A proportion of those who are recently infected are unable to contain the infection, despite the stimulation of cell-mediated immunity, and there is progression to disease in a matter of months. Such early disease progression is a function of age and immunologic response; thus, disease is especially likely to occur in children 0-4 years of age and the immunocompromised.61–64 Local progression in the lung, or lymphohematogenous spread resulting in disseminated (miliary) disease and/or central nervous system disease, may occur as early as 2-to-6 months after infection in infants and severely immunocompromised hosts.61,64 Uncomplicated and asymptomatic lymph node disease (hilar or mediastinal lymphadenopathy without airway involvement) may also occur in the first 2-to-6 months of infection, although there is debate about whether this should be called active disease (see Chapter 9: Pediatric Tuberculosis).61,65
At 4-12 months after infection, early disease manifestations include complicated lymph node disease (airway compression, expansile caseating pneumonia, infiltration of adjacent anatomic structures), pleural disease (most commonly a lymphocyte-predominant exudative effusion) and peripheral lymphadenitis (usually in the cervical lymph nodes).61 In immunocompetent children and adolescents, early disease is more likely to manifest as intrathoracic adenopathy and in adults as a unilateral pleural effusion. In severely immunocompromised people of any age (e.g., those with advanced HIV or AIDS), early disease may manifest as intrathoracic adenopathy.66,67 Newly infected children who are 10 years of age or older (pubertal) or adolescents, may develop adult-type pulmonary disease (see below) or other types of extrapulmonary TB (for example bone and joint TB) within the first 8-24 months of infection.61,68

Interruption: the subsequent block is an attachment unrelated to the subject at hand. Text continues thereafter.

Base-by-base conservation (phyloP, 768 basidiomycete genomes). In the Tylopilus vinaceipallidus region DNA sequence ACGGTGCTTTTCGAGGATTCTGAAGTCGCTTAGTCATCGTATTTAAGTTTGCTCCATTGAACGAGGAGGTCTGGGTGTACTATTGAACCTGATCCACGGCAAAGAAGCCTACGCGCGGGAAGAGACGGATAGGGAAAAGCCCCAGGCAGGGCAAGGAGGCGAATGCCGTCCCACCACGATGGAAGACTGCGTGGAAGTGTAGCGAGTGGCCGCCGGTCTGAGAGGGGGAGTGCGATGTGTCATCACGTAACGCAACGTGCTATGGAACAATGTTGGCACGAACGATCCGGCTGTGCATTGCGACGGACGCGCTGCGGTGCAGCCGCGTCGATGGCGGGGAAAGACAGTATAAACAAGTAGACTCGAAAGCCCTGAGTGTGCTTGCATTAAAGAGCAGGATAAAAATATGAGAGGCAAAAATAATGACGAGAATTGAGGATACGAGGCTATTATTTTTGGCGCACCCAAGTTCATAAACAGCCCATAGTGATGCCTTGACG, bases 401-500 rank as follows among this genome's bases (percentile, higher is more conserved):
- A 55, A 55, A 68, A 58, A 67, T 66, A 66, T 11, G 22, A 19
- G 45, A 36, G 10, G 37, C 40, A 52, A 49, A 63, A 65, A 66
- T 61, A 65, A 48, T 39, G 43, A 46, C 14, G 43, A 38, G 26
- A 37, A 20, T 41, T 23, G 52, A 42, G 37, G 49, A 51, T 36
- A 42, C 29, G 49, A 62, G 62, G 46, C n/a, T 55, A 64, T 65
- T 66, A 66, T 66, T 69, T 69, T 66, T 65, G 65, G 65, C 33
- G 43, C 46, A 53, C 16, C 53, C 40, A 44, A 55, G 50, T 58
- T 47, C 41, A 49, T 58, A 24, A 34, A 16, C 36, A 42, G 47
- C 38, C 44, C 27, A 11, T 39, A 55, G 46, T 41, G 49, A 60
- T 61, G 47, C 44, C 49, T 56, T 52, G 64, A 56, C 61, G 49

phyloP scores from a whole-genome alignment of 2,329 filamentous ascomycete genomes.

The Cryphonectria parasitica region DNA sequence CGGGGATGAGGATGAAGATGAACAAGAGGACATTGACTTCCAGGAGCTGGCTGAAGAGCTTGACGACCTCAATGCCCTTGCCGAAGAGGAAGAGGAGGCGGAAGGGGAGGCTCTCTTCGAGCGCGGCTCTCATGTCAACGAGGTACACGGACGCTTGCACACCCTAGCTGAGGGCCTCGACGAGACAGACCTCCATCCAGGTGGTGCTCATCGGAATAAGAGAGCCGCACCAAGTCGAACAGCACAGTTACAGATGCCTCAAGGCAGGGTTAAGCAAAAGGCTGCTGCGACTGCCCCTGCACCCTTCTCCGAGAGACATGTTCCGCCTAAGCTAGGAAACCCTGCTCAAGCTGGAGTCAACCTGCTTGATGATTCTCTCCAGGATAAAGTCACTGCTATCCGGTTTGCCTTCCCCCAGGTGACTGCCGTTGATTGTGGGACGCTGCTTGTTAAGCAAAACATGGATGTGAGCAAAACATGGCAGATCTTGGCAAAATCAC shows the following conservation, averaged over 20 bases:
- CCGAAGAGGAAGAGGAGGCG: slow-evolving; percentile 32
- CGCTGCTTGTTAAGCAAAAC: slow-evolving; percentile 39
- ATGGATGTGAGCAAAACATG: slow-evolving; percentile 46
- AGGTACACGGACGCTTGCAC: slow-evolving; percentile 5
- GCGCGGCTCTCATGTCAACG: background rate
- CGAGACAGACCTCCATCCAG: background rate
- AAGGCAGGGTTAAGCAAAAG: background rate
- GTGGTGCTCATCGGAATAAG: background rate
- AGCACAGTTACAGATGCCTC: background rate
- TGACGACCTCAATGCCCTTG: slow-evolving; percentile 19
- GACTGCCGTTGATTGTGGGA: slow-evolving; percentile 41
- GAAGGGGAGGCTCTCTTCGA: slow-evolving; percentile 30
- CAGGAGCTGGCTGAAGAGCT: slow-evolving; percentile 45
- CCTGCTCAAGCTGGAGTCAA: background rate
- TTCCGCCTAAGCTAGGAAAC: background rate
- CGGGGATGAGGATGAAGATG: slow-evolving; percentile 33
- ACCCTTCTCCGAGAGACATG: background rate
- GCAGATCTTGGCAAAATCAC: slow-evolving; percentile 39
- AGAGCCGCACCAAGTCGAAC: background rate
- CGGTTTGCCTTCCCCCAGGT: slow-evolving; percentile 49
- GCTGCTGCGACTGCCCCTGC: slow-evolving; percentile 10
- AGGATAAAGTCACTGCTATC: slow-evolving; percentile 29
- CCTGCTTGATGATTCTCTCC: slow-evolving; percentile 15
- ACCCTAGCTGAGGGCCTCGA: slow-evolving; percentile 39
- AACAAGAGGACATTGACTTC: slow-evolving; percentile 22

For purposes of disease reporting, most but not all patients with a diagnosis of TB made within 18-24 months of infection should be considered to have “primary” disease. Those newly infected persons in whom TB does not develop in this time period have three possible outcomes: they may remain infected indefinitely and never develop disease, they may naturally clear their infection over time or they may progress to active TB disease at a later date, beyond the first 18-24 months. The concept of disease tolerance provides further insight into the aforementioned host-pathogen interactions.
Switch To: Français